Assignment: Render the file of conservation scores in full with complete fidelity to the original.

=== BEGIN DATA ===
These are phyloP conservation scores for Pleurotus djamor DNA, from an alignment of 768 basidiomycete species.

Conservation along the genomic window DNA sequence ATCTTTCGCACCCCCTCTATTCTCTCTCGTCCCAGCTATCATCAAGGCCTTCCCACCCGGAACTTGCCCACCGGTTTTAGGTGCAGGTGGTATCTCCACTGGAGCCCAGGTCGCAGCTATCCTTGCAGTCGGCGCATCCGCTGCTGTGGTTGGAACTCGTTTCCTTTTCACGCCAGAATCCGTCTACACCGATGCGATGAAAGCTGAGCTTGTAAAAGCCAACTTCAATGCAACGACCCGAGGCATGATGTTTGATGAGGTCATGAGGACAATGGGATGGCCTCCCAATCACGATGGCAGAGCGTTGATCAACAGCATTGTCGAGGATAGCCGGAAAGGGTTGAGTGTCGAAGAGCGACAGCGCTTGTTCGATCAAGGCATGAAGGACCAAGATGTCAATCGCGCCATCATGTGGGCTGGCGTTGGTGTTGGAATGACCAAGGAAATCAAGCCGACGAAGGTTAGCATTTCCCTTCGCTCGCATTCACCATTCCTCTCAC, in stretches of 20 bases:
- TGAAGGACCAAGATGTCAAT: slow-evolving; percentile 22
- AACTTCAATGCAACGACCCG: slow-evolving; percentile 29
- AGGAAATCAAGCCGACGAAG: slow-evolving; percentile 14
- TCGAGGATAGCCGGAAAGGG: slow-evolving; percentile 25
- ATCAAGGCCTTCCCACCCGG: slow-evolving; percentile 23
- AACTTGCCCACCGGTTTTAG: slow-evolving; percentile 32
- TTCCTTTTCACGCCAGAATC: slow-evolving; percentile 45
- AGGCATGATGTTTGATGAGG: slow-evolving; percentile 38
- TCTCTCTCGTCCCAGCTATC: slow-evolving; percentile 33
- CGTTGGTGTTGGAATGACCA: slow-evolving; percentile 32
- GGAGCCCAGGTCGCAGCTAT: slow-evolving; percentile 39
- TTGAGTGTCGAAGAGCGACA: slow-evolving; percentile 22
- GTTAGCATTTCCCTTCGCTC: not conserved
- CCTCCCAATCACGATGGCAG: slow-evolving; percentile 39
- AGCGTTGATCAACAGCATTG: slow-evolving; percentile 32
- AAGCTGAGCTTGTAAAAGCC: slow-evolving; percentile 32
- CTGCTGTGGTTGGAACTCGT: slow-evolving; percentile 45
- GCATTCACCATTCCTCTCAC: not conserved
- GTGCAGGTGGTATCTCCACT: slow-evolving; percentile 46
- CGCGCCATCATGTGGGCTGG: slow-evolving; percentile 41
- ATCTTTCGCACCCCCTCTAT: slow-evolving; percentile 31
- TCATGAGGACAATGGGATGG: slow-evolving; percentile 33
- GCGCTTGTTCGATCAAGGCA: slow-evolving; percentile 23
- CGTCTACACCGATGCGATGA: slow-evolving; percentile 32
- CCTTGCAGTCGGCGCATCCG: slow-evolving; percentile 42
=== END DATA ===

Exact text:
These are phyloP conservation scores for Pleurotus djamor DNA, from an alignment of 768 basidiomycete species.

Conservation along the genomic window DNA sequence ATCTTTCGCACCCCCTCTATTCTCTCTCGTCCCAGCTATCATCAAGGCCTTCCCACCCGGAACTTGCCCACCGGTTTTAGGTGCAGGTGGTATCTCCACTGGAGCCCAGGTCGCAGCTATCCTTGCAGTCGGCGCATCCGCTGCTGTGGTTGGAACTCGTTTCCTTTTCACGCCAGAATCCGTCTACACCGATGCGATGAAAGCTGAGCTTGTAAAAGCCAACTTCAATGCAACGACCCGAGGCATGATGTTTGATGAGGTCATGAGGACAATGGGATGGCCTCCCAATCACGATGGCAGAGCGTTGATCAACAGCATTGTCGAGGATAGCCGGAAAGGGTTGAGTGTCGAAGAGCGACAGCGCTTGTTCGATCAAGGCATGAAGGACCAAGATGTCAATCGCGCCATCATGTGGGCTGGCGTTGGTGTTGGAATGACCAAGGAAATCAAGCCGACGAAGGTTAGCATTTCCCTTCGCTCGCATTCACCATTCCTCTCAC, in stretches of 20 bases:
- TGAAGGACCAAGATGTCAAT: slow-evolving; percentile 22
- AACTTCAATGCAACGACCCG: slow-evolving; percentile 29
- AGGAAATCAAGCCGACGAAG: slow-evolving; percentile 14
- TCGAGGATAGCCGGAAAGGG: slow-evolving; percentile 25
- ATCAAGGCCTTCCCACCCGG: slow-evolving; percentile 23
- AACTTGCCCACCGGTTTTAG: slow-evolving; percentile 32
- TTCCTTTTCACGCCAGAATC: slow-evolving; percentile 45
- AGGCATGATGTTTGATGAGG: slow-evolving; percentile 38
- TCTCTCTCGTCCCAGCTATC: slow-evolving; percentile 33
- CGTTGGTGTTGGAATGACCA: slow-evolving; percentile 32
- GGAGCCCAGGTCGCAGCTAT: slow-evolving; percentile 39
- TTGAGTGTCGAAGAGCGACA: slow-evolving; percentile 22
- GTTAGCATTTCCCTTCGCTC: not conserved
- CCTCCCAATCACGATGGCAG: slow-evolving; percentile 39
- AGCGTTGATCAACAGCATTG: slow-evolving; percentile 32
- AAGCTGAGCTTGTAAAAGCC: slow-evolving; percentile 32
- CTGCTGTGGTTGGAACTCGT: slow-evolving; percentile 45
- GCATTCACCATTCCTCTCAC: not conserved
- GTGCAGGTGGTATCTCCACT: slow-evolving; percentile 46
- CGCGCCATCATGTGGGCTGG: slow-evolving; percentile 41
- ATCTTTCGCACCCCCTCTAT: slow-evolving; percentile 31
- TCATGAGGACAATGGGATGG: slow-evolving; percentile 33
- GCGCTTGTTCGATCAAGGCA: slow-evolving; percentile 23
- CGTCTACACCGATGCGATGA: slow-evolving; percentile 32
- CCTTGCAGTCGGCGCATCCG: slow-evolving; percentile 42